Most abuse sent via Instagram DMs is ignored.
A new study found Instagram failed to act on 90% of abuse sent via DMs — despite being reported. The Center for Countering Digital Hate (CCDH) worked with five well-known women on the social media platform. Think: Amber Heard and Rachel Riley. And went through more than 8,000 of their DMs, only to find Instagram didn’t act on the reports of abuse when flagged using the platform’s safety tools.
Harassment, violent threats, and image-based sexual abuse. The report comes as many women say they feel unsafe on social media. Now, the CCDH is backing up those claims, saying women are exposed to an “epidemic of misogynist abuse” on Instagram.
Nope. But Instagram’s pushing back. It says “gender-based hate or any threat of sexual violence” isn’t allowed. And that it's taken steps to prevent it — especially with public figures. Think: by adding a feature to filter abusive messages and protect users from unwanted contact. But the CCDH report shows it’s still not enough to keep women safe. It comes as Facebook whistleblower Frances Haugen has said the company — which owns Instagram — chooses profits over safety.
Social media has long faced scrutiny over its rampant online abuse. Now, this new study indicates one of the biggest social media companies isn’t doing enough to prevent it for public figures — let alone everyone else.
Amir Locke. Yesterday, Minnesota prosecutors announced no criminal charges will be filed in his death. In February, the 22-year-old Black man was shot and killed by police carrying out a no-knock raid. It’s the same kind officers used that resulted in the 2020 killing of Breonna Taylor. Now, officials have determined there is not enough evidence to charge the police officer who fired his weapon. But also say body cam video shows Locke pointed his gun at the officer. Locke’s mother says she’s “disgusted” by the decision.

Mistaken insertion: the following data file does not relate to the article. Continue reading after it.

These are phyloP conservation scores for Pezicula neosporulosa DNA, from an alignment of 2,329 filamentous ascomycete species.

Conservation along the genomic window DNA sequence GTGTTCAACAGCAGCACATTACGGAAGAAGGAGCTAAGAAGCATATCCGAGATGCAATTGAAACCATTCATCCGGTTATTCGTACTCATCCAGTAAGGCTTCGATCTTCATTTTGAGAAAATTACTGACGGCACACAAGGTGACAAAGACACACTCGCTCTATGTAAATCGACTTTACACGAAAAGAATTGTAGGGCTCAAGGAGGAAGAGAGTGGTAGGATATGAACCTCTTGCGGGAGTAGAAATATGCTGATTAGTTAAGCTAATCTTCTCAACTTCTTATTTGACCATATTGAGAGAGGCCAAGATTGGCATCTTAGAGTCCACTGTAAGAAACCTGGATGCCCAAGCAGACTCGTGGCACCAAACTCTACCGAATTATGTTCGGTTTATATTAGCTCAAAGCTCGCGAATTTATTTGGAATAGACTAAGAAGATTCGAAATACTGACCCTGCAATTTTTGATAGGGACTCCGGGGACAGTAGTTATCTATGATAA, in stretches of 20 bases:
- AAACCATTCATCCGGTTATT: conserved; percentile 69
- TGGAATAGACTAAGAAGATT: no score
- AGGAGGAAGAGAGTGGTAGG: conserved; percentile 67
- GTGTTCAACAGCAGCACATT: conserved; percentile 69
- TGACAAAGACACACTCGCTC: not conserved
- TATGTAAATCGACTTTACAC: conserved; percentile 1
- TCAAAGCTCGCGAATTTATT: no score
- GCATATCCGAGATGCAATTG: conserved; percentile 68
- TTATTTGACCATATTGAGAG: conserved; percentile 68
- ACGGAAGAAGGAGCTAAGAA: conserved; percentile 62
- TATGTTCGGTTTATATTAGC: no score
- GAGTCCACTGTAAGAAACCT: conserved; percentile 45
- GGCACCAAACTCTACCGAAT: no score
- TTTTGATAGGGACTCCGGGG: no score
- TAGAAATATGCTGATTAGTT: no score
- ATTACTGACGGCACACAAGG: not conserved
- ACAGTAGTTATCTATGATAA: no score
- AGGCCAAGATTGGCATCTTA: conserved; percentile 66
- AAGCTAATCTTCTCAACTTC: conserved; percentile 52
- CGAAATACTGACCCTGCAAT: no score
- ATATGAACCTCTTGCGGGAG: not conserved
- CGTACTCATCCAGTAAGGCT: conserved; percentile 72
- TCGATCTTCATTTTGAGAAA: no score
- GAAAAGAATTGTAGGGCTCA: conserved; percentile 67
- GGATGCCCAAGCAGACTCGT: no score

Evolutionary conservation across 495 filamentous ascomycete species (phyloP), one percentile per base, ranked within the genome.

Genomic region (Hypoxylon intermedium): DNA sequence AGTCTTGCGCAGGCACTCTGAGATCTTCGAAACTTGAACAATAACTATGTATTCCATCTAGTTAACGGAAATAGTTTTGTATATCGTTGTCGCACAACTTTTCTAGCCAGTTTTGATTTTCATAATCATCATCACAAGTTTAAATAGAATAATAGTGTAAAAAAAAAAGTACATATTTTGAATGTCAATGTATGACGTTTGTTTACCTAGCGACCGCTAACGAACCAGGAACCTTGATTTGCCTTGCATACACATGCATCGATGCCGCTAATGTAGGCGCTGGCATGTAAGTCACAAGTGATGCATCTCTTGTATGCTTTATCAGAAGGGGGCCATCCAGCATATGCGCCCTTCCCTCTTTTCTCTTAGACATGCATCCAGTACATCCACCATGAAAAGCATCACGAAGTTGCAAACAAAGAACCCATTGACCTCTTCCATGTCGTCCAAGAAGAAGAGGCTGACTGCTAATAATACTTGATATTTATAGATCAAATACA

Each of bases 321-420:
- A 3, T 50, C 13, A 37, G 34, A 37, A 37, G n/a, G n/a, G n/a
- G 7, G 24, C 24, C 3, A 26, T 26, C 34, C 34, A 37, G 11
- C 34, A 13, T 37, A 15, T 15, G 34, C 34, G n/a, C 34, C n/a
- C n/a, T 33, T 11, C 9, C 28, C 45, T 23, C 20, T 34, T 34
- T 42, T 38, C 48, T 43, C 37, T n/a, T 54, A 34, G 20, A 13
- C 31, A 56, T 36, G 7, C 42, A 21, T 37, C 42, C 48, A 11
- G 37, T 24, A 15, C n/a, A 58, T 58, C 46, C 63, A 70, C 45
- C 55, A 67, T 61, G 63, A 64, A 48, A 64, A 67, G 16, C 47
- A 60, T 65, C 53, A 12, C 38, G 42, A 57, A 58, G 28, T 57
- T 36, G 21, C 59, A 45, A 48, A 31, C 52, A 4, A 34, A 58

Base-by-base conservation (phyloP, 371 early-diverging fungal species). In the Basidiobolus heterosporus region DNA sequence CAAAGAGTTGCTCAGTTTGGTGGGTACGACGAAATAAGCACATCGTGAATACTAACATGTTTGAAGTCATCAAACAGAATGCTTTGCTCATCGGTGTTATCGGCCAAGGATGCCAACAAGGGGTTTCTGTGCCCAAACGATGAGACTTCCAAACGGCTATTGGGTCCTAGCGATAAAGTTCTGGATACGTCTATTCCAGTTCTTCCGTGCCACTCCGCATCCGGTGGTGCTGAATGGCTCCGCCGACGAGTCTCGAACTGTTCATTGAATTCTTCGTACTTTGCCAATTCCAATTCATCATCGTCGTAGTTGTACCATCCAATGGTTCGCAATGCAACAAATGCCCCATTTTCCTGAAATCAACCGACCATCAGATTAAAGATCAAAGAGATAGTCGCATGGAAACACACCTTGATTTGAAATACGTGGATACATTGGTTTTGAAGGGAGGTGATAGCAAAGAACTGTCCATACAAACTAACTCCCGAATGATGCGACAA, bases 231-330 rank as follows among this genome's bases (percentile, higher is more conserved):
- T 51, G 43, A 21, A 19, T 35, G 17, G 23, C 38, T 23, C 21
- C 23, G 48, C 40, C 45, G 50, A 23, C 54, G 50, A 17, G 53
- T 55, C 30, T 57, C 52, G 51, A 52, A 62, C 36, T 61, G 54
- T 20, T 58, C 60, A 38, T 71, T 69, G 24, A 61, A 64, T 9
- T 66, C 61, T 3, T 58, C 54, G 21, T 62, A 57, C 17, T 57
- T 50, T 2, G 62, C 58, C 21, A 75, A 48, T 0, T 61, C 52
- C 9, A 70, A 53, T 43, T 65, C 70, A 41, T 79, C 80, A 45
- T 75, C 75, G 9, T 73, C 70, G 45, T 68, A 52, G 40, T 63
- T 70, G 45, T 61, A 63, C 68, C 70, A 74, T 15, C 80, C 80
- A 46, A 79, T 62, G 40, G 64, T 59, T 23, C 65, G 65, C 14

Black Lives Still Matter: It's been almost two years since the death of George Floyd reinvigorated the Black Lives Matter movement. And still, last year Black Americans accounted for 27% of those killed by police — twice the rate of white Americans.
No-knock: Earlier this week, the Minneapolis mayor announced a policy prohibiting police from no-knock search warrants — in most cases. And while other states have enacted similar policies, only four have outright banned no-knock warrants.
The Sisters Putin. Yesterday, the US gov sanctioned Russian President Vladimir Putin’s daughters, Katerina Tikhonova and Mariya Putina. The women, in their 30s, are rarely acknowledged by the Russian leader. But now the US is targeting them, accusing them of hiding Putin’s wealth. The news comes in response to discoveries of atrocities in Bucha, a suburb of Kyiv that Russians controlled before retreating last week.
MLB. Today, some baseball teams are taking to the field for the first time this season. Opening Day this year comes after a 99-day lockout. For months, players and owners couldn't reach an agreement on pay and other issues. It was the longest lockout since the 1990s. Now, the around $11-billion-per-year industry is back on, with players getting a higher minimum salary and the ability to advertise on uniforms, among other changes. Another reason this year is different from the others: sign-stealing. The league is allowing catchers and pitchers to signal each other using...wait for it...buttons instead of hand signals to avoid the other team figuring out what they're trying to say. And to stop some teams (cough, Houston Astros) from setting up monitors to spy and sleuth them out.
…Oh and speaking of swinging, Tiger Woods is on the hunt for a dub at the Masters. Welcome back.
…Oh and speaking of money, honey: billionaires. Yesterday, Forbes dropped its 2022 list of the wealthy and #blessed. The list is smaller this year, but they're still worth a collective $12.7 trillion. It must be nice.
Skimm’d by Rashaan Ayesh, Melanie De Lima, Kate Gilhool, and Julie Shain
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